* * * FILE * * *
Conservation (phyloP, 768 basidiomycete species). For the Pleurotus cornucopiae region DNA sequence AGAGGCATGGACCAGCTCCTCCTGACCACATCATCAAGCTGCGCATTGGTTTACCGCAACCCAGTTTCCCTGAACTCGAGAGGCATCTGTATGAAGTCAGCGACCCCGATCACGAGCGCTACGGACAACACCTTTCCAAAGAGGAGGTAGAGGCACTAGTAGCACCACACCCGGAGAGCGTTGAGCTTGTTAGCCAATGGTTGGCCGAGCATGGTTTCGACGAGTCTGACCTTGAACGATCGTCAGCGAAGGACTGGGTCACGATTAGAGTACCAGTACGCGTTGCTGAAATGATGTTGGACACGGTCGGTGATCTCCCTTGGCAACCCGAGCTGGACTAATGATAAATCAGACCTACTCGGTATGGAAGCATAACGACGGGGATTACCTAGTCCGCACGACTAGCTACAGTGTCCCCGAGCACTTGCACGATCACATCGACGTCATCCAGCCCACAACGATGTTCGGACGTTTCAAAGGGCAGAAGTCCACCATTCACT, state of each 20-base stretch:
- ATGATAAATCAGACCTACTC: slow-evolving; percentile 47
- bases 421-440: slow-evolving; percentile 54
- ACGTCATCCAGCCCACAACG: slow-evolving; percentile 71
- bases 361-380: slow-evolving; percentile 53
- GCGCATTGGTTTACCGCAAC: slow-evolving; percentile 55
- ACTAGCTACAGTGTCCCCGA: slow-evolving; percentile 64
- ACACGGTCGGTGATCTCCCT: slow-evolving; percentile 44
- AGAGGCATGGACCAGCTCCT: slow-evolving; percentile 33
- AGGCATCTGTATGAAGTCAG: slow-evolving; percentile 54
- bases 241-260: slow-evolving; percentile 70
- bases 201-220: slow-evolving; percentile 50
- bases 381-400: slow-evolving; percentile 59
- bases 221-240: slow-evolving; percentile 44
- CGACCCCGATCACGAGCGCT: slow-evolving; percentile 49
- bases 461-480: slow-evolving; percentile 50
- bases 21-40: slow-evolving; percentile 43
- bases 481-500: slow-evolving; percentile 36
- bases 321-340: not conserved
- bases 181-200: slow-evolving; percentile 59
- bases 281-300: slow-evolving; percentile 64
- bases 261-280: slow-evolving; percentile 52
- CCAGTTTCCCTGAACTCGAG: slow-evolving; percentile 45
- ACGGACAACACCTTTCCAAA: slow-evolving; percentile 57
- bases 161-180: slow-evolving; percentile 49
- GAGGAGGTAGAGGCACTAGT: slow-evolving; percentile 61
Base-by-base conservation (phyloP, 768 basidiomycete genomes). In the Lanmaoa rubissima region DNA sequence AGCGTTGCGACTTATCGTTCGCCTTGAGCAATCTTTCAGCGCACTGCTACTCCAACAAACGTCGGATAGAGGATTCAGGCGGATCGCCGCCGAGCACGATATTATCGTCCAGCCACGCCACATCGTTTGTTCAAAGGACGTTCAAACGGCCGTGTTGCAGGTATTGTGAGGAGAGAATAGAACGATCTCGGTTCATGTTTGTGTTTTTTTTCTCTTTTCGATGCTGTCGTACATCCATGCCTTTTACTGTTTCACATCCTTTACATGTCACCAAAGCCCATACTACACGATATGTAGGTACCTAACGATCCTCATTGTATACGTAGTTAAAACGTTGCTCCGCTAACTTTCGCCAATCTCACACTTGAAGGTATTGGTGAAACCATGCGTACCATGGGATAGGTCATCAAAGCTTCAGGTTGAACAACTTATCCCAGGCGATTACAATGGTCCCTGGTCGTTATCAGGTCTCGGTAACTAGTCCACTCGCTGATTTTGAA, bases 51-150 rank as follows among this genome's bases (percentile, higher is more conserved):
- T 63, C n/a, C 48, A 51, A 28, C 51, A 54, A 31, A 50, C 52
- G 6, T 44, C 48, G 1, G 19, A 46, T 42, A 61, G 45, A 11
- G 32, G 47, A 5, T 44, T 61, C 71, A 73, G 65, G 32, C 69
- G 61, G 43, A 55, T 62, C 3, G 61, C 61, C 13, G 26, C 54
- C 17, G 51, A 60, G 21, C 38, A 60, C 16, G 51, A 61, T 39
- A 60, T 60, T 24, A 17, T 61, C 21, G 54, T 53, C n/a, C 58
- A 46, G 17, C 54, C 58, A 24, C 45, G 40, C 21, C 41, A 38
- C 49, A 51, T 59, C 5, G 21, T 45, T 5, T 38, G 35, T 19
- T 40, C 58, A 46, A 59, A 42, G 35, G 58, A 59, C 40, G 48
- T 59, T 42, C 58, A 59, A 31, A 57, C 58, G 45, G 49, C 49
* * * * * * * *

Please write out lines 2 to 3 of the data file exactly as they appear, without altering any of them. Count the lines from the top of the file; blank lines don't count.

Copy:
- ATGATAAATCAGACCTACTC: slow-evolving; percentile 47
- bases 421-440: slow-evolving; percentile 54